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Sidney Wolfe: The Fearless Consumer Crusader Who Battled the FDA, Dies at 86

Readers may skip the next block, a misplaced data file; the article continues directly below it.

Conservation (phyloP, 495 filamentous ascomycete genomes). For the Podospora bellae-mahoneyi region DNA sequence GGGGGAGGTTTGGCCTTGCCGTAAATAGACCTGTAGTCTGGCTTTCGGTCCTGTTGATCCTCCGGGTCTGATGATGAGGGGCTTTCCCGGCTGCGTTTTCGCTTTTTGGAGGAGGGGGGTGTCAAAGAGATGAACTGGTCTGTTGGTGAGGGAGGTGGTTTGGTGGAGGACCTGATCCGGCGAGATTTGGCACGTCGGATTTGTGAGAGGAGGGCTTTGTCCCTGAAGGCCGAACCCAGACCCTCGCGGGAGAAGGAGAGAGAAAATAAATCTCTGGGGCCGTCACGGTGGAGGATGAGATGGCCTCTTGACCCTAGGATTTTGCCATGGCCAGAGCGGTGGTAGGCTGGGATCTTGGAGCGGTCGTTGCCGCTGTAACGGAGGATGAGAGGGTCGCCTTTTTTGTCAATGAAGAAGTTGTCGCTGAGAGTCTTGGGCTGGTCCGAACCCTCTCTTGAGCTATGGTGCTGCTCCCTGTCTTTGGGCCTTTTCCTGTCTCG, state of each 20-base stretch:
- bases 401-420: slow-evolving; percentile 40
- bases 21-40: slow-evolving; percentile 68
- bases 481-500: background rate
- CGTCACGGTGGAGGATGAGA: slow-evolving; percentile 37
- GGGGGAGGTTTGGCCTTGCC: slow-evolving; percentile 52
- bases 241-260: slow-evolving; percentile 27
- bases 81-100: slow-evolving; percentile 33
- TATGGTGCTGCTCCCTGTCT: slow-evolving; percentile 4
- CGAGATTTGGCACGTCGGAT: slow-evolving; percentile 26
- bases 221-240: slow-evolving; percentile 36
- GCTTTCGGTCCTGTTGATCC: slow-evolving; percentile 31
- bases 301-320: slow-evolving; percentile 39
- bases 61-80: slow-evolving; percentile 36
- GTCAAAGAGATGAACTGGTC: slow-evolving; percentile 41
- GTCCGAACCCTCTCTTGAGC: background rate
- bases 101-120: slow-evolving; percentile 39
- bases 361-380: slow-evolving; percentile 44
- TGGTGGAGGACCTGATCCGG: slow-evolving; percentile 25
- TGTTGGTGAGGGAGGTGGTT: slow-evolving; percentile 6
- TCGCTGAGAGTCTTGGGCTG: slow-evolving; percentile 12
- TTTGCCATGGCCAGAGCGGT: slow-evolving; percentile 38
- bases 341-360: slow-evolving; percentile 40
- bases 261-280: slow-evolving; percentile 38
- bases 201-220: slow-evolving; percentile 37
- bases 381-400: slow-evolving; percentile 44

Sidney Wolfe was a tireless consumer advocate and long-time critic of the FDA. For nearly 50 years, Wolfe worked to improve public health by pushing for safer drugs, urging strict regulation of medical devices, and promoting independent research. Wolfe, who died Monday at the age of 86, was an early advocate of the movement to hold drugmakers accountable for the safety of their products. He dedicated his life to exposing dangerous drugs, such as the diabetes drug Rezulin, and professional malfeasance and conflicts of interest at the FDA. He also helped spur the passage of the Kefauver-Harris Amendments, which established strict safety and efficacy standards for drugs in the United States. Wolfe was the founding director of Public Citizen’s Health Research Group, which the founded in 1971. He was also a professor at George Washington University and the author of five books, including Worst Pills, Best Pills (co-authored with his wife, Rose). Wolfe was often fiercely critical of the FDA, accusing the agency of dragging its feet on drug safety and of acting as a mouthpiece for drug companies. He was so controversial that in 1997, the FDA tried to censure Wolfe, saying that he was making unsubstantiated claims about drug safety. But Wolfe refused to back down and charged that the FDA was retaliating against him. Although Wolfe was sometimes portrayed as an adversary of the FDA, his mission was to improve public health and safety by advocating for stronger regulation of medical products. His commitment to protecting the public was tireless and unwavering until the end. He will be remembered as a true champion of consumer rights and a relentless opponent of big pharma’s untrustworthy advertising.

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